• Scott Watkins

The Problem With Cancel Culture

Cancel culture is frustrating to many Christians. But what exactly are we frustrated with? Understanding the problem and contributing to the solution requires precision of thought. That’s why I appreciate a recent article by Russell Moore. Moore spotlights the fundamental problem and danger of the cancel culture we experience today.

Let’s start by clarifying what we mean by cancel. Cancelling is when a person or organization has their platform of influence removed or diminished as punishment for saying or doing something wrong. A culture that frequently engages in and threatens canceling people for even minor infractions is a cancel culture.

Moore notes cancelling isn’t an unbiblical concept. The Apostle Paul lays out expectations of pastors in his first letter to Timothy, telling him that pastors must be “above reproach” and “thought well of by outsiders.” The church removes (or cancels to use the modern term) pastors who fail these standards. Over the last several decades the church has attempted to cancel companies like Disney, JC Penney, Target and a long list of others.

But Moore points to two ways that cancelling becomes dangerous. First, when inconsistent standards are used to judge people. Second, cancelling people without giving them an opportunity to defend themselves or change their mind. And that is where we find ourselves today. He quotes Jonah Goldberg describing what contributes to this version of cancel culture; social media convincing people “their side is indisputably right”, not right rationally or factually, but absolutely and dogmatically. Opponents consider even slight disagreements as not just wrong but “sacrilegious” or an “outrageous desecration”.

This form of cancel culture is destructive because it silences dissention through force and destroys any opportunity for repentance or even dialogue about differing ideas. It doesn’t create reformed people, but pretend reformed people. Cynicism fuels this mindset. A negative disposition and belief that your opponent can never change is antithetical to grace.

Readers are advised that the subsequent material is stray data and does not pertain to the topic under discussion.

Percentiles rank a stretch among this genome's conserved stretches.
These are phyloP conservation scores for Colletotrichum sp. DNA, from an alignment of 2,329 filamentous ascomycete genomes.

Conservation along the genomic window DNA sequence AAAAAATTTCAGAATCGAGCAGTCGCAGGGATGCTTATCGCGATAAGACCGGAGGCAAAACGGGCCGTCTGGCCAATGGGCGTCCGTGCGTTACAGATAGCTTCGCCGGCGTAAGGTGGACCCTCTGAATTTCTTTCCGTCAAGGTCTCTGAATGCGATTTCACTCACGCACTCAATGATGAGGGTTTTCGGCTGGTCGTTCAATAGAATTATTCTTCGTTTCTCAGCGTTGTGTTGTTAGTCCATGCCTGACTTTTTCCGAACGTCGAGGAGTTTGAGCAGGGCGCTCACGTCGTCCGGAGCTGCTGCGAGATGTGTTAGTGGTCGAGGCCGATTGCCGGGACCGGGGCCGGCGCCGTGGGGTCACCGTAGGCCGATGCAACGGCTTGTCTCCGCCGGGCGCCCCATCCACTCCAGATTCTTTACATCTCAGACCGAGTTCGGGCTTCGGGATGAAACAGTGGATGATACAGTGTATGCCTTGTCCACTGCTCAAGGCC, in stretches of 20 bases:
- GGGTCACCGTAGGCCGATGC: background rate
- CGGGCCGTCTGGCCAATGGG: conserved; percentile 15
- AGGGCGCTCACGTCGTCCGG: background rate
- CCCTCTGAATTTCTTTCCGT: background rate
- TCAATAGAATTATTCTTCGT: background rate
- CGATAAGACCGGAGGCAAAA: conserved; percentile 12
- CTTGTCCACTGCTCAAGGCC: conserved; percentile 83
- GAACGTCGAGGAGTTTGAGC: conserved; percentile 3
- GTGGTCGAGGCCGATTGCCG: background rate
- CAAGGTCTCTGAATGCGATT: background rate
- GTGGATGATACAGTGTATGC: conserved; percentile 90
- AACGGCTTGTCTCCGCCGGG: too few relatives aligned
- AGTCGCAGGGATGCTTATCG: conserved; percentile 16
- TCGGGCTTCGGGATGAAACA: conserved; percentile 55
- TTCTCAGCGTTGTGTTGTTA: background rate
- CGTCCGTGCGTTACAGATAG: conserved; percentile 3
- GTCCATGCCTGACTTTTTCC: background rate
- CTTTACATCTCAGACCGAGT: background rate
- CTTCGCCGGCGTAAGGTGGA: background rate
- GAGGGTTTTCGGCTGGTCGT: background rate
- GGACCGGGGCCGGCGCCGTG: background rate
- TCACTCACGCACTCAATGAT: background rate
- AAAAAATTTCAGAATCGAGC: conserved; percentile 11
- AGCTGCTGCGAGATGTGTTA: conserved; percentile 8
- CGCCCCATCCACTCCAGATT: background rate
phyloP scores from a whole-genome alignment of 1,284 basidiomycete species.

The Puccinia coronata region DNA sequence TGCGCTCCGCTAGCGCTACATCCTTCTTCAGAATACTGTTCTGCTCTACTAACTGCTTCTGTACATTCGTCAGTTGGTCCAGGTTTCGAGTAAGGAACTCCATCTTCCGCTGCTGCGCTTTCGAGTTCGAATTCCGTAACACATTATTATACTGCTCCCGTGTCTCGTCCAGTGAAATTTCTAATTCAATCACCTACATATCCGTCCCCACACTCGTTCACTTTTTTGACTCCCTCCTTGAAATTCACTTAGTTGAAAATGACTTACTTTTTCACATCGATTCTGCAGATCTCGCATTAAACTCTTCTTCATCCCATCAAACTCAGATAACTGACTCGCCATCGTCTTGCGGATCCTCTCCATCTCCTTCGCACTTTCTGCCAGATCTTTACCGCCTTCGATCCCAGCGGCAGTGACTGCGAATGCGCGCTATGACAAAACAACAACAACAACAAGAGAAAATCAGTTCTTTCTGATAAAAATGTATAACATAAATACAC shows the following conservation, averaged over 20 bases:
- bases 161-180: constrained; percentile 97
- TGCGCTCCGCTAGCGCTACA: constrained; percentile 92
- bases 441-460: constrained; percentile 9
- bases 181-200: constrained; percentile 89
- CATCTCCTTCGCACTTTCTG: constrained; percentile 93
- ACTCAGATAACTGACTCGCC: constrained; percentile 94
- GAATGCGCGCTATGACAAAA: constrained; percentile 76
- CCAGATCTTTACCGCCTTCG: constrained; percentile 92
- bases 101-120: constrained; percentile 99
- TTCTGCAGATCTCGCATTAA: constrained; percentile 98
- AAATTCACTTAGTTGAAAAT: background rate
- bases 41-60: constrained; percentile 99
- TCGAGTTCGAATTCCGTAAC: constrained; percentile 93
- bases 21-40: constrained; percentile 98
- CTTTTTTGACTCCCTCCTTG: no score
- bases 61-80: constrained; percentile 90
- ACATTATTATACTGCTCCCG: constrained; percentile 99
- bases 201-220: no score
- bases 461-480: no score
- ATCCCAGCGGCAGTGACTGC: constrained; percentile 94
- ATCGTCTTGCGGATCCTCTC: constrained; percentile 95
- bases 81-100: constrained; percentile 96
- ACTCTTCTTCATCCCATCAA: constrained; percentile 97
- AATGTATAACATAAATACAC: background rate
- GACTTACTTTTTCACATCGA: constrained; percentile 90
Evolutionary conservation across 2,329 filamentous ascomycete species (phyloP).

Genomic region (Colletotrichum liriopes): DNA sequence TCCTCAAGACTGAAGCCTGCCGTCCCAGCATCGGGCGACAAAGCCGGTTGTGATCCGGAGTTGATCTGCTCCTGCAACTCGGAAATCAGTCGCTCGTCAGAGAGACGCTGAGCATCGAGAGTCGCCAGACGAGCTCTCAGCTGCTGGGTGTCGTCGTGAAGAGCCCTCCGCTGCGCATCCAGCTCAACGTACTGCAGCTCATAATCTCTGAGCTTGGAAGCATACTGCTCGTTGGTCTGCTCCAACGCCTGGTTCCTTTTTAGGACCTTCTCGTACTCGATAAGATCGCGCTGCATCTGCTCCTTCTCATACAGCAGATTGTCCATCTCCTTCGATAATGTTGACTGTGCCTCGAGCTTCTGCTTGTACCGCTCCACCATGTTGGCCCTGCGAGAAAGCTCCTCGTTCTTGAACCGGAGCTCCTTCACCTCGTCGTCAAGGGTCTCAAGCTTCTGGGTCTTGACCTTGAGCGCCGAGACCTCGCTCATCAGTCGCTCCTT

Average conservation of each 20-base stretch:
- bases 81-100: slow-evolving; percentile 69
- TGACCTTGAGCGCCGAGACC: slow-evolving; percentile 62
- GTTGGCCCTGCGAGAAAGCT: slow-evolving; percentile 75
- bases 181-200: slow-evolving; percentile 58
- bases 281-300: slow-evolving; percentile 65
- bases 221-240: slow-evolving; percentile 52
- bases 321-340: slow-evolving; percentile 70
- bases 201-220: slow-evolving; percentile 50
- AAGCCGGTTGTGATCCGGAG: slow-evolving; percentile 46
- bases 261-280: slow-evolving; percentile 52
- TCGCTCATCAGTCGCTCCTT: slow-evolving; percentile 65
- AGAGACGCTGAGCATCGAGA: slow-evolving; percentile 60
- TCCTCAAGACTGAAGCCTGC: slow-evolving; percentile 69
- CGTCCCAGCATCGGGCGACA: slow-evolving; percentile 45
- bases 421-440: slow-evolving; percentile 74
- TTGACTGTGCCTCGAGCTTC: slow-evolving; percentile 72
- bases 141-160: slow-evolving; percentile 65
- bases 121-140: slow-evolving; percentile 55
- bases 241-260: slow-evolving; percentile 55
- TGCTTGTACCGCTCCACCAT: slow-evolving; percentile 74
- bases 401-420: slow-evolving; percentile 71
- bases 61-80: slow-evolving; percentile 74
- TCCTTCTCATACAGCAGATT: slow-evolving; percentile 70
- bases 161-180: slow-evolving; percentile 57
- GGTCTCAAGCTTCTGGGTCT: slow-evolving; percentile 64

So, what should we do about cancel culture? We can’t control others' behavior, but we can understand the problem and seek to do better ourselves.

We can focus our energy on presenting viewpoints rather than seeking to crush opposing voices. This means calmly offering reasons for dissenting or disagreeing with the ‘other side’. It also means being willing to listen to the opposing position, crediting valid points and not misrepresenting or oversimplifying their arguments. It means assuming other have good intentions until we are proven otherwise and believing that people who are in the wrong can change.

Not everyone is interested or capable of interacting this way, but some are. Jesus called his followers to be salt and light and to show the way through love. Right now we have an incredible opportunity. In this highly divisive and contentious environment, we can lead by example and influence our culture for the better.